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Trumpeter Swan Cygnets Spread Their Wings at Lincoln Park Zoo

Lincoln Park Zoo welcomes four cygnets to the McCormick Swan Pond
Chicago (June 6, 2014) — Sound the trumpets! Lincoln Park Zoo has welcomed four feathered trumpeter swan cygnets to the McCormick Swan Pond this week (June 2 and 3). All four adventurous cygnets have begun to explore the pond, following both parents as they explore land and water.

Like birds of a feather, these cygnets will stick together and this fall will be released in Iowa as a part of a collaborative reintroduction program with the Iowa Department of Natural Resources (DNR). To date, Lincoln Park Zoo has released more than 40 trumpeter swans, playing a crucial role in the conservation of this species.  

“It’s amazing to see how resilient this species truly is,” said Hope B. McCormick Curator of Birds, Sunny Nelson. “Twenty years ago these birds were nearly extinct and are beginning to make quite the comeback, due in part to reintroduction collaborations such as with the Iowa DNR.”

Until their reintroduction this fall, the cygnets will learn all the necessary skills from the dam to thrive in the wild. In that time, the cygnets will nearly triple in size, become skilled swimmers and learn to feed independently on seeds, grains and other wetlands plants as well as insects and small fish.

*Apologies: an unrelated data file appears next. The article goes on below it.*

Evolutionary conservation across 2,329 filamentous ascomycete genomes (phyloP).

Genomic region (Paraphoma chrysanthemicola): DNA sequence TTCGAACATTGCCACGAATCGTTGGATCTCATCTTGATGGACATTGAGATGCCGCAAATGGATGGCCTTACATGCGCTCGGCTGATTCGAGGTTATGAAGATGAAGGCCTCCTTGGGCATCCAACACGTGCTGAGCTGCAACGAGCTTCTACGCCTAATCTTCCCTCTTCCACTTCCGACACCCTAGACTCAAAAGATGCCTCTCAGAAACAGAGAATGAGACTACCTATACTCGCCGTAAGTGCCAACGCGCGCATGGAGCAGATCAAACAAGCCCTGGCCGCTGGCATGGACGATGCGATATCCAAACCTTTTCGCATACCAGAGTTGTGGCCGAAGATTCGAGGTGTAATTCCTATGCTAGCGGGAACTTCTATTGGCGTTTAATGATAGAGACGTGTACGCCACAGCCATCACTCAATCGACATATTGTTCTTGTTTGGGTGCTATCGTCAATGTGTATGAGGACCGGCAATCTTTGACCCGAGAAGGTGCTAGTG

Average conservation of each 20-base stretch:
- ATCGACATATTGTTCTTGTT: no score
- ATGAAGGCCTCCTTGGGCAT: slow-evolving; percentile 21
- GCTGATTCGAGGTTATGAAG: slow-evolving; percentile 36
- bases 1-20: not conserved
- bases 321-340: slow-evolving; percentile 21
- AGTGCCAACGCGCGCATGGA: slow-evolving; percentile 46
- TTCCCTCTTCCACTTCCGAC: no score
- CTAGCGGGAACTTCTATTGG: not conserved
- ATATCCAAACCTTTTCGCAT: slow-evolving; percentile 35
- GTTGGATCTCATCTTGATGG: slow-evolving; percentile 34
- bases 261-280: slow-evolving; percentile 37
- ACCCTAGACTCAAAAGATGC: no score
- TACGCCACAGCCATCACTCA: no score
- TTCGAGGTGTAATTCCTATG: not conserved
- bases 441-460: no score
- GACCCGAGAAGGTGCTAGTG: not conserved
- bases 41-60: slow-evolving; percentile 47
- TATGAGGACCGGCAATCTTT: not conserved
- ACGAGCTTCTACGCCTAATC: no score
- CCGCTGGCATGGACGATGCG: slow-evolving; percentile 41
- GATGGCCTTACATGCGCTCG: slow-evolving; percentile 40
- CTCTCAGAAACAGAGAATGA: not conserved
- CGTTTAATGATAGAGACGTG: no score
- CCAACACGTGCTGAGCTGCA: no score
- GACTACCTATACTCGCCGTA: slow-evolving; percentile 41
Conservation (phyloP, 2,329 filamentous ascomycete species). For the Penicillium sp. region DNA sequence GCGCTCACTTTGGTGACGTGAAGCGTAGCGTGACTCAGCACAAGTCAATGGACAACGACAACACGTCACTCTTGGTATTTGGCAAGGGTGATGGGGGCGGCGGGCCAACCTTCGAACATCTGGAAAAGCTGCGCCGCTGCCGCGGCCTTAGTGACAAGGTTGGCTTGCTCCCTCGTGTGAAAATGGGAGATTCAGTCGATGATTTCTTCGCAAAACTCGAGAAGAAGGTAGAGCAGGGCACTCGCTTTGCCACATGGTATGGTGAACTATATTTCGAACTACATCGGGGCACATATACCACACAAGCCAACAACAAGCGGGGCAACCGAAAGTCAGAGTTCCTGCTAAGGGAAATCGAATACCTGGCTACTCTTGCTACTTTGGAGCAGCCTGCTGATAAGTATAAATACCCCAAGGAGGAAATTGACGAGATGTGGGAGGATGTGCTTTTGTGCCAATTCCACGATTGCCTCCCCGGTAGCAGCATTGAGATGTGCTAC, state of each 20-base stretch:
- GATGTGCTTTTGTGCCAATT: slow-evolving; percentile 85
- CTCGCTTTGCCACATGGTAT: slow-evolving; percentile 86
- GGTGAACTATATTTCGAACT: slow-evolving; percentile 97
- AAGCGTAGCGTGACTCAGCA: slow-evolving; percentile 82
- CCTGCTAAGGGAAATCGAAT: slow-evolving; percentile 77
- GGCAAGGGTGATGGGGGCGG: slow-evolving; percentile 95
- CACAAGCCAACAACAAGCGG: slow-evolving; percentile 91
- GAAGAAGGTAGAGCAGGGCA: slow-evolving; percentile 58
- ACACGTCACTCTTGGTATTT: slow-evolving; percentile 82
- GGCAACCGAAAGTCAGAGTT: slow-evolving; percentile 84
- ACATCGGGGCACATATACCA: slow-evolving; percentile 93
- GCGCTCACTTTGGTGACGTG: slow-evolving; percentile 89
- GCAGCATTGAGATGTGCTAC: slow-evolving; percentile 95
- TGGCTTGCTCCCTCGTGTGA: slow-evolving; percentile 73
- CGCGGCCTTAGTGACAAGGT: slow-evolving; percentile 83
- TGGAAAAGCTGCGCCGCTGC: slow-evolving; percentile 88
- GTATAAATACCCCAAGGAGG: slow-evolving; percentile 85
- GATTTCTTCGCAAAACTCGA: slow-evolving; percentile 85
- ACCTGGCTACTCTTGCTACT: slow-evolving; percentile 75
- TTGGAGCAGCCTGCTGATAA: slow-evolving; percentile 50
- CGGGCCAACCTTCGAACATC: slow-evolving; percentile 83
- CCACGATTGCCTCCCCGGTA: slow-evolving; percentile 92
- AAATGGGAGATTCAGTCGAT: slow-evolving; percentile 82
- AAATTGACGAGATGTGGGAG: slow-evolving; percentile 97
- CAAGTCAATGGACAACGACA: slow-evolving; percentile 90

Trumpeter swans are the largest North American waterfowl and are easily identified by their white plumage and sleek black bill with wingspans reaching up to eight feet. Adult male trumpeter swans can weigh up to 30 pounds and once they find a mate, often remain together for life.

The cygnets along with several other species of bird can be seen daily throughout the summer at the McCormick Swan Pond at Lincoln Park Zoo from 7 a.m. to 6 p.m. (7 p.m. on weekends).   



Media Contacts

Sharon Dewar
(312) 742-2246                       



Jillian Braun
(312) 742-5791                                                  


Chicago’s Lincoln Park Zoo, a historic landmark founded in 1868, is dedicated to connecting people with nature by providing a free, family-oriented wildlife experience. A leader in conservation science both globally and locally, the zoo exemplifies the highest quality animal care and educational outreach. The not-for-profit zoo, managed by The Lincoln Park Zoological Society, is a member-supported organization and one of the nation’s only free, privately managed zoos. For more information, call 312 -742-2000 or visit


Video and Photography by Todd Rosenberg, June 5, 2014



Cygnet Video  (101MB .mp4)